Use delta query to track changes in Microsoft Graph data

Delta query enables applications to discover newly created, updated, or deleted entities without performing a full read of the target resource with every request. Microsoft Graph applications can use delta query to efficiently synchronize changes with a local data store.

Use delta query to track changes in a resource collection

The typical call pattern is as follows:

  1. The application begins by calling a GET request with the delta function on the desired resource.
  2. Microsoft Graph sends a response containing the requested resource and a state token.

    a. If a nextLink URL is returned, there may be additional pages of data to be retrieved in the session. The application continues making requests using the nextLink URL to retrieve all pages of data until a deltaLink URL is returned in the response.

    b. If a deltaLink URL is returned, there is no more data about the existing state of the resource to be returned. For future requests, the application uses the deltaLink URL to learn about changes to the resource.

  3. When the application needs to learn about changes to the resource, it makes a new request using the deltaLink URL received in step 2. This request may be made immediately after completing step 2 or when the application checks for changes.

  4. Microsoft Graph returns a response describing changes to the resource since the previous request, and either a nextLink URL or a deltaLink URL.

State tokens

A delta query GET response always includes a URL specified in a nextLink or deltaLink response header. The nextLink URL includes a skipToken, and a deltaLink URL includes a deltaToken.

These tokens are opaque to the client. The following details are what you need to know about them:

  • Each token reflects the state and represents a snapshot of the resource in that round of change tracking.
  • The state tokens also encode and include other query parameters (such as $select) specified in the initial delta query request. Therefore, it's not required to repeat them in subsequent delta query requests.
  • When carrying out delta query, you can copy and apply the nextLink or deltaLink URL to the next delta function call without having to inspect the contents of the URL, including its state token.

Optional query parameters

If a client uses a query parameter, it must be specified in the initial request. Microsoft Graph automatically encodes the specified parameter into the nextLink or deltaLink provided in the response. The calling application only needs to specify their desired query parameters once upfront. Microsoft Graph adds the specified parameters automatically for all subsequent requests.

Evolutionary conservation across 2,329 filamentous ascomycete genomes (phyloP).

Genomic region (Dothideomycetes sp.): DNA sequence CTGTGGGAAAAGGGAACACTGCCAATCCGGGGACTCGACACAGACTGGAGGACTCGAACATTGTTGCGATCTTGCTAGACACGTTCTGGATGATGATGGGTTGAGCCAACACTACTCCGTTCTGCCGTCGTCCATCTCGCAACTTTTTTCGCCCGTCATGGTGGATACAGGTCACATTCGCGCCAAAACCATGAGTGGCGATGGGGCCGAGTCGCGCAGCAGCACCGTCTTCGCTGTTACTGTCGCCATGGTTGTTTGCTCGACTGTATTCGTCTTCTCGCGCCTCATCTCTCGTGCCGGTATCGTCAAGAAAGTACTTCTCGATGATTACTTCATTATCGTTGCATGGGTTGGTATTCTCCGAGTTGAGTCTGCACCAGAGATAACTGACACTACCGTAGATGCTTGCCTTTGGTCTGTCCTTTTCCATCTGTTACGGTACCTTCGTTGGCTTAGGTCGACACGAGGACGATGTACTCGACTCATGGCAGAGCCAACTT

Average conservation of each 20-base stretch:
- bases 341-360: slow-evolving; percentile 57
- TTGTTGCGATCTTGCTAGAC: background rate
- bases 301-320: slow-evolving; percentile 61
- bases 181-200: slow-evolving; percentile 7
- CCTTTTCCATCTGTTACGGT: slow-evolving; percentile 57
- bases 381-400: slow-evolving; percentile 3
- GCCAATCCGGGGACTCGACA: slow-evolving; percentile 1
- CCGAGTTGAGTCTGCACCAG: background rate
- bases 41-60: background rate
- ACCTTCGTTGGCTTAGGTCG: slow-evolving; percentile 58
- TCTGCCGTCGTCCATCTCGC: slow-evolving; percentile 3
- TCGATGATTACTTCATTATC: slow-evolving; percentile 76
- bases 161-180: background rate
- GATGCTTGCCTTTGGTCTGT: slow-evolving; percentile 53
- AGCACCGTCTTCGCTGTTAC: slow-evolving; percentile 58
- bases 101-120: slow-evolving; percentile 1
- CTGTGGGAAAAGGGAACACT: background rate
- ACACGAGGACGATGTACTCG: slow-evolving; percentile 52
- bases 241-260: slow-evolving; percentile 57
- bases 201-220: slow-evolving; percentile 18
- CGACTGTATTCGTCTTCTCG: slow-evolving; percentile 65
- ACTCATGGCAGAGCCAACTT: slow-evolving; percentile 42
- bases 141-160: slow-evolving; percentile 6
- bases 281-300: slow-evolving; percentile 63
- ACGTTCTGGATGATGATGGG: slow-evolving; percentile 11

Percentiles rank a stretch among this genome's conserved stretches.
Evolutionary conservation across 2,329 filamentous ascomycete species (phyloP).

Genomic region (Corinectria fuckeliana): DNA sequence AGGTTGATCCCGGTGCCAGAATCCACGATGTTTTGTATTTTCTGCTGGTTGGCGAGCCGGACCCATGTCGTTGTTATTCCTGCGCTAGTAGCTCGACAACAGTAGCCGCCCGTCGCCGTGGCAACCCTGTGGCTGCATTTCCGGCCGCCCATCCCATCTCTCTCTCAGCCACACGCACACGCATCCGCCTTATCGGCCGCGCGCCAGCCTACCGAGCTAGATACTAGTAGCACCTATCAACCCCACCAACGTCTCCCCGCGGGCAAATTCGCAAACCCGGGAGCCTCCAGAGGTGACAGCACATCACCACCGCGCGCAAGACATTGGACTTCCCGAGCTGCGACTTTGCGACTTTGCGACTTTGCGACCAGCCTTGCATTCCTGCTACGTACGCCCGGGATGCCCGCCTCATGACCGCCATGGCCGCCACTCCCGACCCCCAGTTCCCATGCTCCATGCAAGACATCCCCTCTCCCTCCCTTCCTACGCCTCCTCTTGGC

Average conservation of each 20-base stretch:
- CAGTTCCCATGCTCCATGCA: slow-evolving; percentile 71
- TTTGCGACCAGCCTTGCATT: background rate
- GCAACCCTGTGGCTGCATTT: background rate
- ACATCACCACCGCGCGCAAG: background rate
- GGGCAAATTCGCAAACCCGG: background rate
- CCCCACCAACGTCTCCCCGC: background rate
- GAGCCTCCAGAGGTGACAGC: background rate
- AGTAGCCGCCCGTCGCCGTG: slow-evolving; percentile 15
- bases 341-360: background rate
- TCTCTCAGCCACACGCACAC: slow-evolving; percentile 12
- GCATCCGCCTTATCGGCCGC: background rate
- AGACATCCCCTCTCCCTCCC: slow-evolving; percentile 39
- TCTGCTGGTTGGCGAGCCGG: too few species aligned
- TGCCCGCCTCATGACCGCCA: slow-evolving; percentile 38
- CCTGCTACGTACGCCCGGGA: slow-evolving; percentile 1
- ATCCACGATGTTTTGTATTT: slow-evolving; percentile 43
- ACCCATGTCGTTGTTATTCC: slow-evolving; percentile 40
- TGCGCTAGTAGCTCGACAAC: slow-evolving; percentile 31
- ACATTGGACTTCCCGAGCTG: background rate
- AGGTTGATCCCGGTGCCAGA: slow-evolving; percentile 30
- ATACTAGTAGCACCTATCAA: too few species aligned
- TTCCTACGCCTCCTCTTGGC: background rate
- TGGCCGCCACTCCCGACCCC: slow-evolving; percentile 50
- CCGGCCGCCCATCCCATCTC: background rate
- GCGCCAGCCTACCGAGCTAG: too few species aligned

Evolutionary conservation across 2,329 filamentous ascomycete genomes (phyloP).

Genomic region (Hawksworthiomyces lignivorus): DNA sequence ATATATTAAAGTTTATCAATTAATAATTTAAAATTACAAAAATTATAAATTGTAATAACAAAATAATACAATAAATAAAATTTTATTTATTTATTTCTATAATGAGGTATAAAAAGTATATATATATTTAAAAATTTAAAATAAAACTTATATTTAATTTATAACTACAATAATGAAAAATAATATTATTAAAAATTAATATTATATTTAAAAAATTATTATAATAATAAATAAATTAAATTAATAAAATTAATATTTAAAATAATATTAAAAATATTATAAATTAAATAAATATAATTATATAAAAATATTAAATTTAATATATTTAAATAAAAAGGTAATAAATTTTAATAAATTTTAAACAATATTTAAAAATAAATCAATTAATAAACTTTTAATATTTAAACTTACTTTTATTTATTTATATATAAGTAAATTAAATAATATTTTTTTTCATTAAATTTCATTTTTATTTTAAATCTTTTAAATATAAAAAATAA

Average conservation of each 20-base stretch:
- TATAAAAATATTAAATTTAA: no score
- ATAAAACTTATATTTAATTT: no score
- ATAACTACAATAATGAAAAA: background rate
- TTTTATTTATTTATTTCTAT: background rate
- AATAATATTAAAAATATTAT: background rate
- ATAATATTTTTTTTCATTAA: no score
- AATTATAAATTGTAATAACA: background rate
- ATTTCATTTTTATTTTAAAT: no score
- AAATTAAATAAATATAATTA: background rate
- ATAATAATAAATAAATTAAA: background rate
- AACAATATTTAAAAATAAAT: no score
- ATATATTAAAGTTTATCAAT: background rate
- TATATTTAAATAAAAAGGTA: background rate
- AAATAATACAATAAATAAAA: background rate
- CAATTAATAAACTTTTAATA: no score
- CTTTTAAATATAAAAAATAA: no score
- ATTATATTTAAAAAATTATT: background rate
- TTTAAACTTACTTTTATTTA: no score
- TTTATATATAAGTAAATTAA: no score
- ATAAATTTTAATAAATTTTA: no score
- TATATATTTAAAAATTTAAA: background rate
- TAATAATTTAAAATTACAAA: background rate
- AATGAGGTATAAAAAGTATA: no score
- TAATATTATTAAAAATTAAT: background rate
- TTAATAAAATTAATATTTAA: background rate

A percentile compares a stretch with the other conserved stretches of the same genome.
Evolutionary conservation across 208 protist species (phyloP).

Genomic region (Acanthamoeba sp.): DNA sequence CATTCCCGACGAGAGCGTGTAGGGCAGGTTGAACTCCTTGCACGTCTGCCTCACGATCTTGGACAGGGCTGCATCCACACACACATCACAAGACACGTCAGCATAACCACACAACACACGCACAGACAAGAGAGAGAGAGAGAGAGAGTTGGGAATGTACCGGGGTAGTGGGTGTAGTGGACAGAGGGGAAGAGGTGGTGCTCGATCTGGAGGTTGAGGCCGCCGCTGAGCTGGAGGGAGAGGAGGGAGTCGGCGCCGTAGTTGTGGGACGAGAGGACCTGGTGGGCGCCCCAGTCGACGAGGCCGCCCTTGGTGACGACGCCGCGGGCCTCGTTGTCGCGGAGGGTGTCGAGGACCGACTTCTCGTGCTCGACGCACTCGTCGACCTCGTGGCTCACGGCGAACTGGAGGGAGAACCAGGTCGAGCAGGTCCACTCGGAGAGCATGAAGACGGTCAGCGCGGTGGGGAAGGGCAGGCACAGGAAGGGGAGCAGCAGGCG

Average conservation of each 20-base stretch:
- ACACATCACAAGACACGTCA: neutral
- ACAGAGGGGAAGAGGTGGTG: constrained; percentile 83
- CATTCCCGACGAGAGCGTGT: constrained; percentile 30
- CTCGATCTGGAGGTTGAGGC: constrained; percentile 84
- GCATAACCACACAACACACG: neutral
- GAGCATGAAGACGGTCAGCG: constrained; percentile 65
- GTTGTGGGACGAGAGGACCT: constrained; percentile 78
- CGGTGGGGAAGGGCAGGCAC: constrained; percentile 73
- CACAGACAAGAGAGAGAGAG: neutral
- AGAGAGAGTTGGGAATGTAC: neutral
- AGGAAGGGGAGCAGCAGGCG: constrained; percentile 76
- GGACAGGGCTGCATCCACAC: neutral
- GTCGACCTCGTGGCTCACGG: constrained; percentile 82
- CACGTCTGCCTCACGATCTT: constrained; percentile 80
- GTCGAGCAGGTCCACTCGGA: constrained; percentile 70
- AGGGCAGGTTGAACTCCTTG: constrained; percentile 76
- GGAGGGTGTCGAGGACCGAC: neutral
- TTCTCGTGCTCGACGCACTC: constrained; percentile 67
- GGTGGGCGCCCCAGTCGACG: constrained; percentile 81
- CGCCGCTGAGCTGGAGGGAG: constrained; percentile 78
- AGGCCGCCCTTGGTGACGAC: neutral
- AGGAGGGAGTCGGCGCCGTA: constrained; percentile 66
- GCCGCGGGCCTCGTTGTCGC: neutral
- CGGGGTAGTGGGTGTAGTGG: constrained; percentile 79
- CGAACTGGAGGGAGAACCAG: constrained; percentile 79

For users and groups, there are restrictions on using some query parameters:

  • If a $select query parameter is used, the parameter indicates that the client prefers to only track changes on the properties or relationships specified in the $select statement. If a change occurs to a property that is not selected, the resource for which that property changed does not appear in the delta response after a subsequent request.
  • $expand is not supported.

For users and groups beta (preview) APIs, scoping filters allow you to track changes to one or more specific users or groups by objectId. For example, the following request: https://graph.microsoft.com/beta/groups/delta/?$filter= id eq '477e9fc6-5de7-4406-bb2a-7e5c83c9ae5f' or id eq '004d6a07-fe70-4b92-add5-e6e37b8acd8e' returns changes for the groups matching the ids specified in the query filter.

Resource representation in the delta query response

  • Newly created instances of a supported resource are represented in the delta query response using their standard representation.

  • Updated instances are represented by their id with at least the properties that have been updated, but additional properties may be included.

  • Relationships on users and groups are represented as annotations on the standard resource representation. These annotations use the format propertyName@delta. The annotations are included in the response of the initial delta query request.

Removed instances are represented by their id and an @removed object. The @removed object may include additional information about why the instance was removed. For example, "@removed": {"reason": “changed”}.

Possible @removed reasons can be changed or deleted. - Changed indicates the item was deleted and can be restored from deletedItems. - Deleted indicates the item is deleted and cannot be restored.

@removed object can be returned in the initial delta query response and in tracked (deltaLink) responses. Clients using delta query requests should be designed to handle these object in the responses.

Supported resources

Delta query is currently supported for the following resources:

Resource collection API
Events in a calendar view (date range) of the primary calendar delta function of the event resource
Groups delta function of the group resource
Mail folders delta function of the mailFolder resource
Messages in a folder delta function of the message resource
Personal contact folders delta function of the contactFolder resource
Personal contacts in a folder delta function of the contact resource
Users delta function of the user resource
Drive items* delta function of the driveItem resource

* The usage pattern for OneDrive resources is similar to the other supported resources with some minor syntax differences. Delta query for drives will be updated in the future to be consistent with other resource types. For more detail about the current syntax, please see: https://developer.microsoft.com/en-us/graph/docs/api-reference/v1.0/api/item_delta

Prerequisites

The same permissions that are required to read a specific resource are also required to perform delta query on that resource.

Delta query request examples